Say what you will about her and the merits of her existing as part of the esteemed Criterion Collection, Lena Dunham is not only for real, but as posited by her character in her new HBO series, ‘Girls,’ she may in fact be the voice of this generation. And no, not a voice of a generation, as she is brilliantly both part of while also playing up what it truly is like to be a part of this very young age bracket.
The Tiny Furniture helmer brought the first three episodes of her previously named series, which finds itself on HBO and produced by the incomparable Judd Apatow, and follows the story of a group of twenty-something women in New York trying to make a go of being in that moment. Hannah, our lead played by Dunham herself, is an intern funded by her parents, who at the very start of the first episode, decide to take their finances out of the hands of their daughter. Toss in a world traveling best friend returning, her neurotic cousin, and a long time best friend with boyfriend issues and you have the premise of what very much is ‘Sex And The City’ by way of a female Whit Stillman. And if it’s not the best TV I’ve seen in years, I have no idea what is.
With only three episodes to reference, the only thing to really take home from this presentation is Dunham and her stunningly mature voice. Everything one could take out of something like Furniture is found here. Her whip smart comedic timing, brilliantly penned female roles, and percussive dialogue only found in films from the likes of the aforementioned Metropolitan director.
Visually, Dunham is working within her comfort zone here. Quite intimate without feeling intrusive, the camera both loves these characters, and yet has no issue showing just how their quirks affect their lives, their world and their loved ones. A few cartoonish sequences are found here (particularly a trip out scene in the third episode), but it never feels out of the box or out of the ordinary for what is very much a heightened world with a heightened sense of reality.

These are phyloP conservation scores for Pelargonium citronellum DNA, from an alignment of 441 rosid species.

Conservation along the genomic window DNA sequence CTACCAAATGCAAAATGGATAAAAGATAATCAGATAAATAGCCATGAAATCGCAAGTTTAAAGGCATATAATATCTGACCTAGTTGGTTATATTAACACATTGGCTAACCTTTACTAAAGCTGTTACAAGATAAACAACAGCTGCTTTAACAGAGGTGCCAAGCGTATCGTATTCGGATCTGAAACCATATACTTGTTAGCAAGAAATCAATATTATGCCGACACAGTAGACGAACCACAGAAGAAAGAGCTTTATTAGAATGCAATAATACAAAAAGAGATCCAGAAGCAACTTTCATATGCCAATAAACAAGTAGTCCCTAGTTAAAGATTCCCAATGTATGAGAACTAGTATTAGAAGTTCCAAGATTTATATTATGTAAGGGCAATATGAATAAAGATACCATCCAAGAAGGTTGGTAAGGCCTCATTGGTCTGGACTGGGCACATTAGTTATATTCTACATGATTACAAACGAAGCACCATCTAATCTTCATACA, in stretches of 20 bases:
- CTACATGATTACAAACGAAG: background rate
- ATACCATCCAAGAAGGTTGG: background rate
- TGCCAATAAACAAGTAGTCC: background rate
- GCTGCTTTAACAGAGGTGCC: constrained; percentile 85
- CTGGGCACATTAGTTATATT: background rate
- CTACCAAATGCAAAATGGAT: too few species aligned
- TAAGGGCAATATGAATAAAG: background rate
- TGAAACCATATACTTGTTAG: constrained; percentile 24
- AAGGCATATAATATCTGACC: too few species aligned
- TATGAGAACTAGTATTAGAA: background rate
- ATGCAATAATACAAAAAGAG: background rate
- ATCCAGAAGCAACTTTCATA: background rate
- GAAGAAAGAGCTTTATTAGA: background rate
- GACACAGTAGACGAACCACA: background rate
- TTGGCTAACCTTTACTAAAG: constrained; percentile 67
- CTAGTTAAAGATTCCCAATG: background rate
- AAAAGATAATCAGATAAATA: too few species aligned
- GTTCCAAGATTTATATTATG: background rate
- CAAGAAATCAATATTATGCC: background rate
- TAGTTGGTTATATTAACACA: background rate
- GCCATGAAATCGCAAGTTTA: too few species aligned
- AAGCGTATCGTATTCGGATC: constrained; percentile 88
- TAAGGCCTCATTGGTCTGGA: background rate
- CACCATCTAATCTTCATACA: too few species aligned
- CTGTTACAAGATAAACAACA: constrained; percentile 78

Performance wise, this film is beyond reproach. Dunham kills here as our lead, getting to something even bigger about her work as a whole. She is not only able to write this demographic to a t, but is also able to portray her characters with such a distinctly true and realistic voice, that it never seems like pandering or performance art. Immensely relatable, each of her works preaches to something true within the psyche of this generation, and their fear of both failure and isolation.
Jemima Kirke is fine here, if a tad shrill, but fitting of a role written in that very voice. Allison Williams steals here as Hannah’s best friend, as does Zosia Mamet, the traveling former bestie to our lead. Supporting performances include Alex Karpovsky (also seen briefly in the fellow SXSW hit Sleepwalk With Me, as well as Tiny Furniture), but Jorma Taccone steals the show here in a brief role as an artist, which was hinted at in a Q/A as being a one time role this season, but a recurring role later on in the narrative.
Overall, while this show may not work well with the older set, the story will hit home for men and women alike, particularly within the demographic she is portraying. The voice of this post-grad, lost in the world generation, Dunham is doing something many people wondered if she could do. For a career based partially on people taking risks (HBO with this series, SXSW with her first feature, Creative Nonfiction) she is not only coming into her own, but Lord be damned if she isn’t proving herself as one of the most exciting names in film and television.